In many sophisticated fundraising organizations, there is still a sharp dichotomy between major and planned gifts. As a fundraising professional, I cannot, for the life of me, understand this how this approach truly benefits the donor. Despite the growing professionalism of the non-profit sector, there is still a lot than can be learned by studying how our for-profit counterparts acquire and service their clients.
Every year, banks and other large for-profit organizations spend millions of dollars trying to understand their clients. Through refined data analysis techniques, these organizations look for evidence that allows them to develop and implement sophisticated methods for acquiring and retaining their clients. While non-profit organizations may lack the resources to conduct extensive data analysis, they can certainly learn a lot by studying the strategies and tactics of their for-profit counterparts.
Donor Acquisition and Donor Retention are two very different functions
In the vast majority of for-profit organizations, there is a clear structural distinction between client acquisition and client retention. Client acquisition is a function of the Sales and Marketing group. This group is primarily responsible for delivering a clear and concise message which asks the potential client to do business with that organization. Once “signed on”, the ongoing service delivery is assigned to some kind of customer service team or a dedicated relationship manager.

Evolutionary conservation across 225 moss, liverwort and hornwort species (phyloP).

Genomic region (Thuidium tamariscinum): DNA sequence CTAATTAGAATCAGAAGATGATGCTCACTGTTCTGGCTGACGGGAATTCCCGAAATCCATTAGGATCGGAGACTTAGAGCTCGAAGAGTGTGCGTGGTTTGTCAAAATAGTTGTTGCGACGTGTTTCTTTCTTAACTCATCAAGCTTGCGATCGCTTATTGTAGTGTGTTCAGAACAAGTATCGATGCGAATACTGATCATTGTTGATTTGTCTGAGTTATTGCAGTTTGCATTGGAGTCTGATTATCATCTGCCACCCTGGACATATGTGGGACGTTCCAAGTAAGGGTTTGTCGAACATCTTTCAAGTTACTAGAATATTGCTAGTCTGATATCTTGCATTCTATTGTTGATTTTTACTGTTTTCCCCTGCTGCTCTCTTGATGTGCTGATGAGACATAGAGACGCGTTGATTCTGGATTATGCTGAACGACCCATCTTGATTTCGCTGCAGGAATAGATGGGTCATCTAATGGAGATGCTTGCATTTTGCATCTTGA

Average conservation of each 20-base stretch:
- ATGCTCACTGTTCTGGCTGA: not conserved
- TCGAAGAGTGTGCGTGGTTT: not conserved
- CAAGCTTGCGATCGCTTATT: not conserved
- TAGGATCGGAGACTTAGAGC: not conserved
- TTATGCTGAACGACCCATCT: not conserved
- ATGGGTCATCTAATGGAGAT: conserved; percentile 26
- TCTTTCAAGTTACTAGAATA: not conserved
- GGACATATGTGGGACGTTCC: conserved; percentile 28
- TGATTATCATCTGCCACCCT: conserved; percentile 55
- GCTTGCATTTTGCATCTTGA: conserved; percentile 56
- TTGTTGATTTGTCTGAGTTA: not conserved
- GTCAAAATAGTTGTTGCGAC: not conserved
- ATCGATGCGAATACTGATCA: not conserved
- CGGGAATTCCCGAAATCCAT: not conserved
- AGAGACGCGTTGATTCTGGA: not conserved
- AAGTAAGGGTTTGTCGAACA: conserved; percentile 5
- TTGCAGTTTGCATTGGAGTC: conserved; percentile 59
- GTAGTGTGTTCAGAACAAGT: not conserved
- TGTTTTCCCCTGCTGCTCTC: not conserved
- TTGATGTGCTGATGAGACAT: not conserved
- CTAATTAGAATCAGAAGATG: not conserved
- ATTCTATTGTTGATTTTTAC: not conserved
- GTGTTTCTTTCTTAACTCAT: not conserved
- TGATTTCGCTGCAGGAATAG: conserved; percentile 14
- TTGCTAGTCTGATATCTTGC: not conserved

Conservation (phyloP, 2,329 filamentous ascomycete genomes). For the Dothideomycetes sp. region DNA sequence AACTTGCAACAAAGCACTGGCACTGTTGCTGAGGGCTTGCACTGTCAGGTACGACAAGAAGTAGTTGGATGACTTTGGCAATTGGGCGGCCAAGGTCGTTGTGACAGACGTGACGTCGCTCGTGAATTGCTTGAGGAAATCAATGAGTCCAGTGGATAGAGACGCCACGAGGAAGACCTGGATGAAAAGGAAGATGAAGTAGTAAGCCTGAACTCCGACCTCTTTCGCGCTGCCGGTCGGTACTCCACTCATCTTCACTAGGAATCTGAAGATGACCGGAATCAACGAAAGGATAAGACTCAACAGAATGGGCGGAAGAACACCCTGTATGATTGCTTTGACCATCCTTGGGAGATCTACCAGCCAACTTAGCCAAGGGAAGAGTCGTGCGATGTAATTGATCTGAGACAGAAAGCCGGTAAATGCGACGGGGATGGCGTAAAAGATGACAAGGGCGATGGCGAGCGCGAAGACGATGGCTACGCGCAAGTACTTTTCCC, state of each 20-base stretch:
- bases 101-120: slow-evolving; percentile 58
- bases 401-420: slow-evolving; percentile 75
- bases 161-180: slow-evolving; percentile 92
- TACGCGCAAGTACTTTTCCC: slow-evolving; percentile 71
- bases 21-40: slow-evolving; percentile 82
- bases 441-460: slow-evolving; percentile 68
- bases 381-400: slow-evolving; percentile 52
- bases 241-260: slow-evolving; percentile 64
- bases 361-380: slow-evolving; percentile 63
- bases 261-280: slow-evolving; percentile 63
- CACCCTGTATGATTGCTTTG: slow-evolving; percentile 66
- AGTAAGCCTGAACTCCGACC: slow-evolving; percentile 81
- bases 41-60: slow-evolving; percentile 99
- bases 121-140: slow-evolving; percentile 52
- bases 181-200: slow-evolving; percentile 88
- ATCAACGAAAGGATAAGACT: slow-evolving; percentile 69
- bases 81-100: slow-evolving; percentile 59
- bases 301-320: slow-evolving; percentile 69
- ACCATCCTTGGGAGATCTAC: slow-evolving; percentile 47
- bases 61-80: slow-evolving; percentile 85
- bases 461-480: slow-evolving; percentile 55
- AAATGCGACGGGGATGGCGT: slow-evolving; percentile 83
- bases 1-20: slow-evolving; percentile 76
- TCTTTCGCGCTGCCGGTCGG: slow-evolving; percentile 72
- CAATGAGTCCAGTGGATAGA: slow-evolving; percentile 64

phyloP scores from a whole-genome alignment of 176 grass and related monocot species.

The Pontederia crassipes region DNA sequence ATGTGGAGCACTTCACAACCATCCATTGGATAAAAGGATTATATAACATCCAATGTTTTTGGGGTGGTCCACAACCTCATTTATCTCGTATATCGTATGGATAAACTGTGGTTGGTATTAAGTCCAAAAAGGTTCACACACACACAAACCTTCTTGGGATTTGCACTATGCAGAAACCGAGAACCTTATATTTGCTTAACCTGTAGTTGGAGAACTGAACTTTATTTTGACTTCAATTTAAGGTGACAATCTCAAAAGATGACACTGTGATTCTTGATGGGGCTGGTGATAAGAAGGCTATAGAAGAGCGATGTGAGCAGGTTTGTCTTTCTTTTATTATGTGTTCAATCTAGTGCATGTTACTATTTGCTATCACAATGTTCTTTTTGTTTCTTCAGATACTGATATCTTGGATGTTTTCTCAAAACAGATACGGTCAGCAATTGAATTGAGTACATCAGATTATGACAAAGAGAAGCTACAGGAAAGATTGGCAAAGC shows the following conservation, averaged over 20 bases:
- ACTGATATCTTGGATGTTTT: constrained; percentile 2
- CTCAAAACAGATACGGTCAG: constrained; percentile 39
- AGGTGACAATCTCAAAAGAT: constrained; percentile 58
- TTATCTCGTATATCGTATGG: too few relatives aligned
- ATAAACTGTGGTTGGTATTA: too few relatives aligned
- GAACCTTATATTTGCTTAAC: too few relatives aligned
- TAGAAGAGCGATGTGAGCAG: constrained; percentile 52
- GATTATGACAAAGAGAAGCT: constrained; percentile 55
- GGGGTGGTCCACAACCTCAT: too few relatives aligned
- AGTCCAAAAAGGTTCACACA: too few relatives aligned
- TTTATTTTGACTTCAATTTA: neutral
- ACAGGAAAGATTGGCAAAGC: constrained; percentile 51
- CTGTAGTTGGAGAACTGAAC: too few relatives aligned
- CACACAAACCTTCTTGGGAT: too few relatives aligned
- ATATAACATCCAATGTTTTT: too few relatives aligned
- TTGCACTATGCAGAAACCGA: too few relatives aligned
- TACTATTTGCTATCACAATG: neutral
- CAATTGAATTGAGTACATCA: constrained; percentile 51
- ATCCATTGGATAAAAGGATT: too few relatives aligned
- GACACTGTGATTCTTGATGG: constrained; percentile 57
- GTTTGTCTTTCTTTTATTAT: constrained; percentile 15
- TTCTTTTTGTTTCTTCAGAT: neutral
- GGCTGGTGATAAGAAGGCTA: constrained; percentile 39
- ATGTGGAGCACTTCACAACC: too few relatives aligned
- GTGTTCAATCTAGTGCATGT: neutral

In many charitable organizations, there is no distinction between acquisition and retention. Most fundraising charities are organized around programs. In other words, there is an Annual Program team (which often encompasses special events), a Major Gifts team and a Planned Giving Team. Even in organizations with a dedicated donor-centered philosophy, this structure creates confusion for the donor. Let’s look at this through a simple case study.
Mrs. Marion Blake is a long-time resident of Tollville, Ontario. Three years ago, the 81-year old widow decided after a recent stay in the local Tollville Memorial Health Centre that she would like to make a small cash donation to the organization. Up until then, Mrs. Blake stuck to the notion that health care funding was the responsibility of government. But it was her stint as a patient that convinced her that the hospital needed the support of its community to survive and thrive. Incidentally, Mrs. Blake has no children, lives on a modest pension but has a significant estate consisting of real estate and GICs.
A long-time philanthropist, Mrs. Blake wrote a cheque for $100 to TMHC. Three weeks later, she received a form thank you note and her income tax receipt. Later that year, she responded to a direct mail piece and wrote another cheque, this time for $50. The following year, again responding to a direct mail campaign, she sent in another cheque for $50. Each time, Mrs. Blake received her tax receipt and a form thank you letter.
An organization that is structured along “Program” lines is more than likely to miss key opportunities to build a strong longer-term relationship with Mrs. Blake. Why? Because an organization that is structured to reflect programs rather than the donor lifecycle creates problems that invariably reflect upon the donor relationship. Who “owns” the relationship with Mrs. Blake? The annual program? The planned giving program? The capital campaign? Do the directors of these respective programs get along? Do the key success factors of each of the programs reflect a donor-centered environment?
Donors don’t distinguish between Major and Planned Gifts – why should we?